A situation arose relating to a Live – in carer, (to be known in this reflective account as carer A) who was due to go into a placement and relieve an existing member of staff ( to be known in this reflective account as carer B) as part of a two-week job share. Carer A had problems with regard to her residency and as a matter of urgency had to adjust the dates of the changeover. When first the call was made by carer A, she was so upset that I did not know if she was going back at all.
My personal knowledge of the circumstances of the client was extensive, learned time and lots of communicating with the clients’ wife and the client himself and the achievement of home visits. I was wholeheartedly aware of how a change at such short notice would affect the clients’ wife who lives in the home, along with the client and who oversees the care provision of her husband who has advanced dementia and cannot communicate his needs at all. My immediate thoughts were not to alarm the clients’ wife unnecessarily but to establish the facts involved in situation and solve the issue with the best possible outcome for all parties in mind.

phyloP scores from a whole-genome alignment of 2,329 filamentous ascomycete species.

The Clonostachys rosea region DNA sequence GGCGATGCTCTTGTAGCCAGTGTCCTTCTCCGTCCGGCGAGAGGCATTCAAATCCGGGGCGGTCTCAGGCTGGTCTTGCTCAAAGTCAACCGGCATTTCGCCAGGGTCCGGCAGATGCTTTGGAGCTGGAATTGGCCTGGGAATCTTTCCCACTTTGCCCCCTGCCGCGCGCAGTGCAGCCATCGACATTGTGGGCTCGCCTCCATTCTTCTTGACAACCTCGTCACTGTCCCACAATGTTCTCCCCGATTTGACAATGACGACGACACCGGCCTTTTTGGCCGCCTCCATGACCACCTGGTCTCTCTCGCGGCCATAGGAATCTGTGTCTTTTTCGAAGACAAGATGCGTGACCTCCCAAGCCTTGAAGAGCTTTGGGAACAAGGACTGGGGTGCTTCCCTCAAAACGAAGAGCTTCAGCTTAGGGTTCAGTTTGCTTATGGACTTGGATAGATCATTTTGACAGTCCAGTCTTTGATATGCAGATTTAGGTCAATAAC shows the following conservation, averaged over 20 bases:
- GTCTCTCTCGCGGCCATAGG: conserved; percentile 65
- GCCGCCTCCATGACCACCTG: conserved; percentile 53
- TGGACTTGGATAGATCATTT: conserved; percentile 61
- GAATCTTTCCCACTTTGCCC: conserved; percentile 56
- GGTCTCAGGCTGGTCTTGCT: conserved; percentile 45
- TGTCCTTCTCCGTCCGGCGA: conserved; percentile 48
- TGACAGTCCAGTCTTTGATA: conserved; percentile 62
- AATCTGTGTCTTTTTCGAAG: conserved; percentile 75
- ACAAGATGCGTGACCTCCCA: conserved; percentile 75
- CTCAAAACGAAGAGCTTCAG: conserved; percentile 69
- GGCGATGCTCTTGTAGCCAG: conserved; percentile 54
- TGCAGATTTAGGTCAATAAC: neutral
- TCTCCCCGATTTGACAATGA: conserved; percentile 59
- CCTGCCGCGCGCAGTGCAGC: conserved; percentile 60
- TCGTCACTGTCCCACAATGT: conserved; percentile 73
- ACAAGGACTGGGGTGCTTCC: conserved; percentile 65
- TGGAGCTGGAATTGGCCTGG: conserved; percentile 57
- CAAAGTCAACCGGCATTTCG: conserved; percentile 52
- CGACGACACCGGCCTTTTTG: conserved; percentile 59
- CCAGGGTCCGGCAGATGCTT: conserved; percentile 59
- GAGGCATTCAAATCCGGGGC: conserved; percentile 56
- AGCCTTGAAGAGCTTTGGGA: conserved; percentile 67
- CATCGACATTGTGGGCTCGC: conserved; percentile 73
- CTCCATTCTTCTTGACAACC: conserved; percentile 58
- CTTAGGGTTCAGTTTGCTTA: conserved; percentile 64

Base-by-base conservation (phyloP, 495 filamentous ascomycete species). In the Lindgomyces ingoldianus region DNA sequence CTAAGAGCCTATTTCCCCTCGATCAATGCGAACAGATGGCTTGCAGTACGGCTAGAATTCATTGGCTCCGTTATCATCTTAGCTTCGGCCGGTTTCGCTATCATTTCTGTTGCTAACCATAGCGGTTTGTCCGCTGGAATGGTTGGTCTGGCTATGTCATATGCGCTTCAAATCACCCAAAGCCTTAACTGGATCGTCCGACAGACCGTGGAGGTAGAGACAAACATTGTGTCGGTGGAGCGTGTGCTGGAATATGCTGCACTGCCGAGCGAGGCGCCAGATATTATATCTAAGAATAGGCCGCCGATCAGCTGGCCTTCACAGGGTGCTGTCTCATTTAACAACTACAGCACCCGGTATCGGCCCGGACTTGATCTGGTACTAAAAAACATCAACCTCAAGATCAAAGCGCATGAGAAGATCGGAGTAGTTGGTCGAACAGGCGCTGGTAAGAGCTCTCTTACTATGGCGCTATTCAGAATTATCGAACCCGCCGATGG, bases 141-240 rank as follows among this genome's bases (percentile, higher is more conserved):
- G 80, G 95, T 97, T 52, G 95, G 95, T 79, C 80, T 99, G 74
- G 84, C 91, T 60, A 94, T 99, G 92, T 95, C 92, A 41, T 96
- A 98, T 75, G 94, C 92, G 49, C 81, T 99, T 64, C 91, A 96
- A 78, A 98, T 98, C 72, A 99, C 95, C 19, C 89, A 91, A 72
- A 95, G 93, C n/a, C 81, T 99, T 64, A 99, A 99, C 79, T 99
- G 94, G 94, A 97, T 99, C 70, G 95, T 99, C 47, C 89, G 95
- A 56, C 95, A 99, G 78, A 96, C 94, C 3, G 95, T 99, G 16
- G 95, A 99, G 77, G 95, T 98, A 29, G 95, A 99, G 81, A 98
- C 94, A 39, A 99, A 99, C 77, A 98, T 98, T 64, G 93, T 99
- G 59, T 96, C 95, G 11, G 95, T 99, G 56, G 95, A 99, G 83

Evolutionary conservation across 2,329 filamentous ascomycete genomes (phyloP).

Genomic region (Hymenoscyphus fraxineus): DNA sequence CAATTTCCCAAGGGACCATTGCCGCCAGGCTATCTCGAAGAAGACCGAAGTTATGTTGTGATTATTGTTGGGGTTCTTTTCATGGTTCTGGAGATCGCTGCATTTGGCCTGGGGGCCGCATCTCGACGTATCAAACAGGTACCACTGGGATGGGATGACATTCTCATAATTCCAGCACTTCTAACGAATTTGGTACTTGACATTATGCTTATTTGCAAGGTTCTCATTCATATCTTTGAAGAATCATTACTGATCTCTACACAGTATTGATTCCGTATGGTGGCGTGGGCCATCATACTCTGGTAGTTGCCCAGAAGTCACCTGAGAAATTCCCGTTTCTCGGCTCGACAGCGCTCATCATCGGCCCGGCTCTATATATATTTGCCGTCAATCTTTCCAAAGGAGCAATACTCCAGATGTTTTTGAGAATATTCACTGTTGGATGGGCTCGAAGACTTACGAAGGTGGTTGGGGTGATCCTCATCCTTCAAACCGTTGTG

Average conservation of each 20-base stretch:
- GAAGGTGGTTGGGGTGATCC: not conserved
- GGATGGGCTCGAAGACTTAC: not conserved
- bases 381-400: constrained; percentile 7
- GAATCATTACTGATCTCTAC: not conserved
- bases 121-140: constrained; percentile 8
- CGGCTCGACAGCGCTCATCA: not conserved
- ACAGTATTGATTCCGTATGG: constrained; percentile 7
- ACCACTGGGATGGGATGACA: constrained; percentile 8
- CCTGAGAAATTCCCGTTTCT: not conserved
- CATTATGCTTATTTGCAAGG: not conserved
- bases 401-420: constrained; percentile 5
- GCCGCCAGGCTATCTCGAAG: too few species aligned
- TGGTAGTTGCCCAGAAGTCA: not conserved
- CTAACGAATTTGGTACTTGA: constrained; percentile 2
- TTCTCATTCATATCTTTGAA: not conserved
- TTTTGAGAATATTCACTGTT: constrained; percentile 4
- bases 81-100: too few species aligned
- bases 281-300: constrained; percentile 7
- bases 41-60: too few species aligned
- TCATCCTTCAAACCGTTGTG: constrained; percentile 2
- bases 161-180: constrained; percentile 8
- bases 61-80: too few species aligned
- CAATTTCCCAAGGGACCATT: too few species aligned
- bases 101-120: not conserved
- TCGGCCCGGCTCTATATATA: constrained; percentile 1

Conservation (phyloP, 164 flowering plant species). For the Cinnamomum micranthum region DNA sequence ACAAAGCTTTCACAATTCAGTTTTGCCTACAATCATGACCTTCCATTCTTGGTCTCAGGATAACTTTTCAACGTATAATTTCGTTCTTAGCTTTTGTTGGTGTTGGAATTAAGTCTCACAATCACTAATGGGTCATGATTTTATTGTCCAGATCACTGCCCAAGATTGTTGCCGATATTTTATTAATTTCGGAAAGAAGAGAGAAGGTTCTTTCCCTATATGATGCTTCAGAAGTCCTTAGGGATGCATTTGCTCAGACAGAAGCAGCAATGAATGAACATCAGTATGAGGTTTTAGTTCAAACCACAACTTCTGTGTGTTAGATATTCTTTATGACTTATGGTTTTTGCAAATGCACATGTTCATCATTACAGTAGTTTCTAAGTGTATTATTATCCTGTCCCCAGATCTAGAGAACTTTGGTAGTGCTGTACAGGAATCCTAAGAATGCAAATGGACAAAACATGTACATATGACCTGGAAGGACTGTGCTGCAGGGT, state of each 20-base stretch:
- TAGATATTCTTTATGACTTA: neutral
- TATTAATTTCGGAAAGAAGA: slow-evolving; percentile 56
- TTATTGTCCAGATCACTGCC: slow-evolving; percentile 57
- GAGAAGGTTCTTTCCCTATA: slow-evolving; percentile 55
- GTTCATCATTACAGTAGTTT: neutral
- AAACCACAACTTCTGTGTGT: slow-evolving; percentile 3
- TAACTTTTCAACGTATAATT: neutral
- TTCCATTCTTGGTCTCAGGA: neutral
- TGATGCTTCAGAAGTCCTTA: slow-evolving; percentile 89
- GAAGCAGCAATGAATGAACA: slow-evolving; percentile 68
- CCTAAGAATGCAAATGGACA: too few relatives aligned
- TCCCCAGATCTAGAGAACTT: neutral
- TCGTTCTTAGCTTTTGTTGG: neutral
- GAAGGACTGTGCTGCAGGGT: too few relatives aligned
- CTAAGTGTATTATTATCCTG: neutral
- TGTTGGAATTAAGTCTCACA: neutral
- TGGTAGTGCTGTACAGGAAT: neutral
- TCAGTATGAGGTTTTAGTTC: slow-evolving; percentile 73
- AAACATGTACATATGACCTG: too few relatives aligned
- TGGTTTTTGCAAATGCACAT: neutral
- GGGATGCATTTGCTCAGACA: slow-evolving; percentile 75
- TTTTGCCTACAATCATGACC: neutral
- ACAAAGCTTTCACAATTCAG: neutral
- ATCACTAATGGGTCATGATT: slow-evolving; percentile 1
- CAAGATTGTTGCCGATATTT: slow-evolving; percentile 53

In planning my steps to ensure an effective outcome, my first thoughts were to secure the existing care arrangements, which involved contacting carer B. This meant a discreet phone call to her to ask if and how long she would be able to stay to cover for carer A. I was aware that I possibly only had a window of opportunity of one week because carer B was to be placed into another live – in, with another client. I also knew that carer B had a hospital appointment to attend within the timeframe which meant that the clients’ wife would possibly require extra support for this time. Carer B agreed to stay but did need off duty for a whole day because of the distance to and from the hospital.
Once the cover had been successfully secured, my next step was to find out how long this extra cover would be required for. This involved contacting...
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